Fraud is big business

Fraud is big business

Bernie Dodwell, EMEA Channel
Bernie Dodwell, EMEA Channel Director, Sipera Systems

In June, the US government announced that it had closed down a $55 million toll fraud ring operating out of Italy & Spain targeting enterprise PBXs. In January hackers accessed the VoIP PBX of a small Perth, Australia business and made over 11,000 international calls in 46 hours running up a bill of more than $120,000. These are just two cases at the ends of the toll fraud spectrum in the public domain … how many cases may go unreported?

Roger Jones, Consulting Engineer at Avaya says “The move to IP Telephony has introduced some new aspects to securing a communications environment. Telephony is now running on industry-standard server platforms; the voice is no longer on dedicated copper wires, it runs across a shared IP infrastructure. Endpoints have morphed into a range of intelligent devices. All of these need to be secured. Traditional toll fraud still exists but new ways of accessing the toll-free calls have appeared.”

There are four issues in an IPT/unified communications architecture that increase the risk of exploitation:

 

1. Inadequate user authentication and access control. Toll fraudsters have gained access to enterprise PBXs because user authentication and access controls are inadequate in many deployments. Most often, the problem is the utilization of weak or default passwords. Many enterprises deploy highly robust authentication mechanisms to secure data traffic – such as twofactor authentication – but they neglect to extend this same level of access control and authentication to their telephony end-points.

2. A security architecture that relies solely on session border controllers (SBCs) or Media Gateways (MG). As components in the typical SIP-based VoIP architecture, SBCs provide critical network interoperability and related demarcation functionality and help to manage boundaries between networks when terminating SIP trunks. However, SBCs and MGs are not dedicated security devices and their authentication, access control, encryption, and threat mitigation functionality can leave them vulnerable to application-layer exploits. Examples include the ability to conduct reconnaissance and map internal systems, to gain knowledge of extensions to exploit. They also can log-in using spoofed identities to gain access to the PSTN.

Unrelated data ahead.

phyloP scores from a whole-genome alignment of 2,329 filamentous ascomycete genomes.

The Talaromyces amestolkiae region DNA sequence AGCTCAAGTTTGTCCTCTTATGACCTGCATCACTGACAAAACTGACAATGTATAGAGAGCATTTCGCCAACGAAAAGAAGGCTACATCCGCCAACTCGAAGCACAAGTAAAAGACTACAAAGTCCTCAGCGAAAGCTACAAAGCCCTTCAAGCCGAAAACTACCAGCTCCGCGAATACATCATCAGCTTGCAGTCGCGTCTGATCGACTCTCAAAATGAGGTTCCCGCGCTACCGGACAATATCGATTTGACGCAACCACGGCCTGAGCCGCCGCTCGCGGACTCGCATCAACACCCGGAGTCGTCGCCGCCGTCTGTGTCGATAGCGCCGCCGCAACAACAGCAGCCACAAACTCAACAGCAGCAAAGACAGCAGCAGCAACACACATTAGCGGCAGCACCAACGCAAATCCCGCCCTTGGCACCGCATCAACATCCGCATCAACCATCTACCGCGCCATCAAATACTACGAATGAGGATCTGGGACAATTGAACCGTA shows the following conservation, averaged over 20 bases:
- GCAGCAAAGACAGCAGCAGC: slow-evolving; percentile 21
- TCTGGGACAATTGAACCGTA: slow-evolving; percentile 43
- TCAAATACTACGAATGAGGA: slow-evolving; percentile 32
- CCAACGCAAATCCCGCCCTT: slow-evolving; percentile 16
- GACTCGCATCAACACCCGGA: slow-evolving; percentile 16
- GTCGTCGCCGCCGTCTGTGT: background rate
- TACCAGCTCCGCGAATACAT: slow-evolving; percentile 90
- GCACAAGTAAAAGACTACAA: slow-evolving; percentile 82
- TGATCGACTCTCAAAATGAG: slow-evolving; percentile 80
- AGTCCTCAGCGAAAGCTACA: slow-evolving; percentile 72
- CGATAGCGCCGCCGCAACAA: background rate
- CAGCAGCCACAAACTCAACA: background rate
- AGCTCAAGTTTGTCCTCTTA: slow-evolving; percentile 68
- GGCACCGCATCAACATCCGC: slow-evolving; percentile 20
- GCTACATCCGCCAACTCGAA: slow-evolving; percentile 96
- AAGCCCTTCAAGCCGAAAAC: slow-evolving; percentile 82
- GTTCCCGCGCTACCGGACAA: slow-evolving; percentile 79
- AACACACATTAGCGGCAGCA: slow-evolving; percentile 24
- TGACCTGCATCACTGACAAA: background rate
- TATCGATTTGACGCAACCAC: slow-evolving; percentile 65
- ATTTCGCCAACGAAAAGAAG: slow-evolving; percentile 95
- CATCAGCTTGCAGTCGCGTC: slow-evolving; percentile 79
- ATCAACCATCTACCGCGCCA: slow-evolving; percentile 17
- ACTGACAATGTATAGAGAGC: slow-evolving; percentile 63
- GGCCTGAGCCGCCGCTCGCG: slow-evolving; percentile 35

3. VLAN management. Virtual Local Area Networks are frequently used to logically segregate voice and data traffic and to then ‘bridge’ the two networks for UC-related applications. But VLAN separation is easily defeated by a moderately sophisticated attacker. Furthermore, an attacker can remotely take control over a PC running a VoIP softphone client and compromise the entire VoIP and data network. VLAN separation is not a comprehensive security measure and must be supplemented by others.

4. Encryption errors. Some security breaches that lead to toll fraud start with inadequate use of encryption, leading to the interception and misuse of user credentials. Inadequate use of encryption is one of the chief security lapses in VoIP deployments. Encryption is frequently deployed for external communications that may use the Internet or another untrusted network but encryption is frequently not used on internal networks, even though many breaches could have been prevented by it. It is important to not be misled into thinking encryption alone equals security. Encryption provides privacy, and it can be just as easy for an attacker to encrypt a threat from a compromised end-point.

Guy Koster, Director of Product Marketing at Westcon Convergence, commented: “Moving telephony off dedicated infrastructures on to the IP network, although an enabler to a richer multi-media communications experience, brings with it a number of new challenges. VARs must be educated, and then trained to understand these issues and their implications and be able to act as a trusted advisor to their customers. When it comes to toll fraud, ignorance is not bliss.” Toll fraud is not the only threat that enterprises face. Other examples of known exploits include:

1. Via an http: command it is possible to remotely activate the microphone on conference handsets in meeting rooms and record conversations.

2. There is the equivalent of a key-logger for IP phones which not only records the numbers dialed but also any keys used for punching in passcodes, pin numbers etc.

3. It is possible to inject unauthorised video into video streams e.g. in teleconferencing applications or IP video surveillance systems. As Max Clifford wrote (Radio Times 25 July) with reference to the alleged News of the World scandal – ‘Phonetapping? It’s more widespread than people thought’ – and much more sophisticated.

The increasing adoption of SIP trunks combined with the evolving UC market creates new opportunities for fraudsters and increased risk to corporations – but the benefits outweigh the risks as long as those risks are understood, managed and mitigated.